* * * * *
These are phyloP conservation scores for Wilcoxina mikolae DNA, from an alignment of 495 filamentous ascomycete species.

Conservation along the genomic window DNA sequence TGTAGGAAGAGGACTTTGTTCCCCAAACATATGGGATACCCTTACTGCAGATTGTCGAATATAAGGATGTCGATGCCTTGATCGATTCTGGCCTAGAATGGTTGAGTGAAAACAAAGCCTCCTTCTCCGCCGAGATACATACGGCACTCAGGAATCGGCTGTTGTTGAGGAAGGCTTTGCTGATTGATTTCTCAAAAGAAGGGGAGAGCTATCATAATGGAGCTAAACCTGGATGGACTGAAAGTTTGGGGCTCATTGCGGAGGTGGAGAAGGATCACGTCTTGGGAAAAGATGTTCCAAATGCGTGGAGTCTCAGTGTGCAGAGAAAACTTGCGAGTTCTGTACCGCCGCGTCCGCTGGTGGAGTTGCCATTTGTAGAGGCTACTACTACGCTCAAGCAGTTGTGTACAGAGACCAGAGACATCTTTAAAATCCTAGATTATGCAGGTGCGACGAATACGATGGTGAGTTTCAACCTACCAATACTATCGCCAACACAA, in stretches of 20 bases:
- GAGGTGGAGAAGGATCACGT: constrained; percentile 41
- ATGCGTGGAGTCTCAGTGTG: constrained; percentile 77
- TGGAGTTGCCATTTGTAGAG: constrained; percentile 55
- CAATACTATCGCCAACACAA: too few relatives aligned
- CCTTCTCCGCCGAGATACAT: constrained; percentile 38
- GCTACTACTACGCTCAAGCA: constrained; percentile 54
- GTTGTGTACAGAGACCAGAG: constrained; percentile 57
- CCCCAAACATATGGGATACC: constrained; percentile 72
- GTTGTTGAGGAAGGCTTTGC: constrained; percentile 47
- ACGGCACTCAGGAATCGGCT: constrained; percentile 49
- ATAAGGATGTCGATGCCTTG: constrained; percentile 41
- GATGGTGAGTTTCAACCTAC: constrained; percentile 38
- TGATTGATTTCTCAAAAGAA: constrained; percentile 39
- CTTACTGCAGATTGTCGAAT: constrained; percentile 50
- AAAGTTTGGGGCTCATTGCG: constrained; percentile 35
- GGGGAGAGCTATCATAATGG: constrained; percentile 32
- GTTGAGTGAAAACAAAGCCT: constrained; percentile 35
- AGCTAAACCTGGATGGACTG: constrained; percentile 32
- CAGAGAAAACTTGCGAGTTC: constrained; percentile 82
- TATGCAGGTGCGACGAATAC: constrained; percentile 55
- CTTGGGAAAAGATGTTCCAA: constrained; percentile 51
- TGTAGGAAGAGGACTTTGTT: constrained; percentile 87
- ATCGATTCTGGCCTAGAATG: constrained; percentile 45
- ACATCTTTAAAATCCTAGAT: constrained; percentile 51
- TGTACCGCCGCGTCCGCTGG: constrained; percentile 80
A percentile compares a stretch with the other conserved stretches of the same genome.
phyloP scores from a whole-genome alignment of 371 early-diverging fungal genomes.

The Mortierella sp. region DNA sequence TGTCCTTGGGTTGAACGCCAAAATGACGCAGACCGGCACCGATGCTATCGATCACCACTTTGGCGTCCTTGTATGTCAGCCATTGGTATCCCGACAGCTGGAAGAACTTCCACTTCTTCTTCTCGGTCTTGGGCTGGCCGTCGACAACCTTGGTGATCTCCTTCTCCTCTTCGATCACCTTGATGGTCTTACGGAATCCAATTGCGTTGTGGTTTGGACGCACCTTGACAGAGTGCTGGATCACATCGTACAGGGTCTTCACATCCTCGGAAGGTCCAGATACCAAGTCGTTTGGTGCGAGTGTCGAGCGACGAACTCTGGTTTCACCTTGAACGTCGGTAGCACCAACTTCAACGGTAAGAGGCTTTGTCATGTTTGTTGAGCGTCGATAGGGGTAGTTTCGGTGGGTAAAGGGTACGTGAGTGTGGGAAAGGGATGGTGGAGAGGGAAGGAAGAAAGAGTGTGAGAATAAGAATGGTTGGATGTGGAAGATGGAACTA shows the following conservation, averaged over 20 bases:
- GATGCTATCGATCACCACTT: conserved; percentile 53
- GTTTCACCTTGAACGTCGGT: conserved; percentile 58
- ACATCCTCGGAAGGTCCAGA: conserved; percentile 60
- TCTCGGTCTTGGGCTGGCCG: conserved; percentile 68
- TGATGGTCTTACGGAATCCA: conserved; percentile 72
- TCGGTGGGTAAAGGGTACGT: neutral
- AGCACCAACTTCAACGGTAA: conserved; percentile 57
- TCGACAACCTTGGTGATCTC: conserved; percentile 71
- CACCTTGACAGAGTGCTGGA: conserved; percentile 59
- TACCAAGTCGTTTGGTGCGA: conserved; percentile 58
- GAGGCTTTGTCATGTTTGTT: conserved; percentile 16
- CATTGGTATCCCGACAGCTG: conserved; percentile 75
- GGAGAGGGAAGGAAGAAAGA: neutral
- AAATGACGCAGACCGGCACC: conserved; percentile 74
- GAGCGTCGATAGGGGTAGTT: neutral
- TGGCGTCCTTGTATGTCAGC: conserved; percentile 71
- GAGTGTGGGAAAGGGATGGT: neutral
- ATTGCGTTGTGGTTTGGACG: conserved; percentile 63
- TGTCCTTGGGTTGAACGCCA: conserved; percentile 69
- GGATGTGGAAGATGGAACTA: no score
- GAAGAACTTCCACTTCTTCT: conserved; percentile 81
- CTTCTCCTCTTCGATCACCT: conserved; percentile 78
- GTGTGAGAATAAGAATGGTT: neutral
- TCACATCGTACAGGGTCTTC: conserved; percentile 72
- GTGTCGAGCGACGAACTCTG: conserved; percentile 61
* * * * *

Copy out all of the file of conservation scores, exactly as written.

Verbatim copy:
These are phyloP conservation scores for Wilcoxina mikolae DNA, from an alignment of 495 filamentous ascomycete species.

Conservation along the genomic window DNA sequence TGTAGGAAGAGGACTTTGTTCCCCAAACATATGGGATACCCTTACTGCAGATTGTCGAATATAAGGATGTCGATGCCTTGATCGATTCTGGCCTAGAATGGTTGAGTGAAAACAAAGCCTCCTTCTCCGCCGAGATACATACGGCACTCAGGAATCGGCTGTTGTTGAGGAAGGCTTTGCTGATTGATTTCTCAAAAGAAGGGGAGAGCTATCATAATGGAGCTAAACCTGGATGGACTGAAAGTTTGGGGCTCATTGCGGAGGTGGAGAAGGATCACGTCTTGGGAAAAGATGTTCCAAATGCGTGGAGTCTCAGTGTGCAGAGAAAACTTGCGAGTTCTGTACCGCCGCGTCCGCTGGTGGAGTTGCCATTTGTAGAGGCTACTACTACGCTCAAGCAGTTGTGTACAGAGACCAGAGACATCTTTAAAATCCTAGATTATGCAGGTGCGACGAATACGATGGTGAGTTTCAACCTACCAATACTATCGCCAACACAA, in stretches of 20 bases:
- GAGGTGGAGAAGGATCACGT: constrained; percentile 41
- ATGCGTGGAGTCTCAGTGTG: constrained; percentile 77
- TGGAGTTGCCATTTGTAGAG: constrained; percentile 55
- CAATACTATCGCCAACACAA: too few relatives aligned
- CCTTCTCCGCCGAGATACAT: constrained; percentile 38
- GCTACTACTACGCTCAAGCA: constrained; percentile 54
- GTTGTGTACAGAGACCAGAG: constrained; percentile 57
- CCCCAAACATATGGGATACC: constrained; percentile 72
- GTTGTTGAGGAAGGCTTTGC: constrained; percentile 47
- ACGGCACTCAGGAATCGGCT: constrained; percentile 49
- ATAAGGATGTCGATGCCTTG: constrained; percentile 41
- GATGGTGAGTTTCAACCTAC: constrained; percentile 38
- TGATTGATTTCTCAAAAGAA: constrained; percentile 39
- CTTACTGCAGATTGTCGAAT: constrained; percentile 50
- AAAGTTTGGGGCTCATTGCG: constrained; percentile 35
- GGGGAGAGCTATCATAATGG: constrained; percentile 32
- GTTGAGTGAAAACAAAGCCT: constrained; percentile 35
- AGCTAAACCTGGATGGACTG: constrained; percentile 32
- CAGAGAAAACTTGCGAGTTC: constrained; percentile 82
- TATGCAGGTGCGACGAATAC: constrained; percentile 55
- CTTGGGAAAAGATGTTCCAA: constrained; percentile 51
- TGTAGGAAGAGGACTTTGTT: constrained; percentile 87
- ATCGATTCTGGCCTAGAATG: constrained; percentile 45
- ACATCTTTAAAATCCTAGAT: constrained; percentile 51
- TGTACCGCCGCGTCCGCTGG: constrained; percentile 80
A percentile compares a stretch with the other conserved stretches of the same genome.
phyloP scores from a whole-genome alignment of 371 early-diverging fungal genomes.

The Mortierella sp. region DNA sequence TGTCCTTGGGTTGAACGCCAAAATGACGCAGACCGGCACCGATGCTATCGATCACCACTTTGGCGTCCTTGTATGTCAGCCATTGGTATCCCGACAGCTGGAAGAACTTCCACTTCTTCTTCTCGGTCTTGGGCTGGCCGTCGACAACCTTGGTGATCTCCTTCTCCTCTTCGATCACCTTGATGGTCTTACGGAATCCAATTGCGTTGTGGTTTGGACGCACCTTGACAGAGTGCTGGATCACATCGTACAGGGTCTTCACATCCTCGGAAGGTCCAGATACCAAGTCGTTTGGTGCGAGTGTCGAGCGACGAACTCTGGTTTCACCTTGAACGTCGGTAGCACCAACTTCAACGGTAAGAGGCTTTGTCATGTTTGTTGAGCGTCGATAGGGGTAGTTTCGGTGGGTAAAGGGTACGTGAGTGTGGGAAAGGGATGGTGGAGAGGGAAGGAAGAAAGAGTGTGAGAATAAGAATGGTTGGATGTGGAAGATGGAACTA shows the following conservation, averaged over 20 bases:
- GATGCTATCGATCACCACTT: conserved; percentile 53
- GTTTCACCTTGAACGTCGGT: conserved; percentile 58
- ACATCCTCGGAAGGTCCAGA: conserved; percentile 60
- TCTCGGTCTTGGGCTGGCCG: conserved; percentile 68
- TGATGGTCTTACGGAATCCA: conserved; percentile 72
- TCGGTGGGTAAAGGGTACGT: neutral
- AGCACCAACTTCAACGGTAA: conserved; percentile 57
- TCGACAACCTTGGTGATCTC: conserved; percentile 71
- CACCTTGACAGAGTGCTGGA: conserved; percentile 59
- TACCAAGTCGTTTGGTGCGA: conserved; percentile 58
- GAGGCTTTGTCATGTTTGTT: conserved; percentile 16
- CATTGGTATCCCGACAGCTG: conserved; percentile 75
- GGAGAGGGAAGGAAGAAAGA: neutral
- AAATGACGCAGACCGGCACC: conserved; percentile 74
- GAGCGTCGATAGGGGTAGTT: neutral
- TGGCGTCCTTGTATGTCAGC: conserved; percentile 71
- GAGTGTGGGAAAGGGATGGT: neutral
- ATTGCGTTGTGGTTTGGACG: conserved; percentile 63
- TGTCCTTGGGTTGAACGCCA: conserved; percentile 69
- GGATGTGGAAGATGGAACTA: no score
- GAAGAACTTCCACTTCTTCT: conserved; percentile 81
- CTTCTCCTCTTCGATCACCT: conserved; percentile 78
- GTGTGAGAATAAGAATGGTT: neutral
- TCACATCGTACAGGGTCTTC: conserved; percentile 72
- GTGTCGAGCGACGAACTCTG: conserved; percentile 61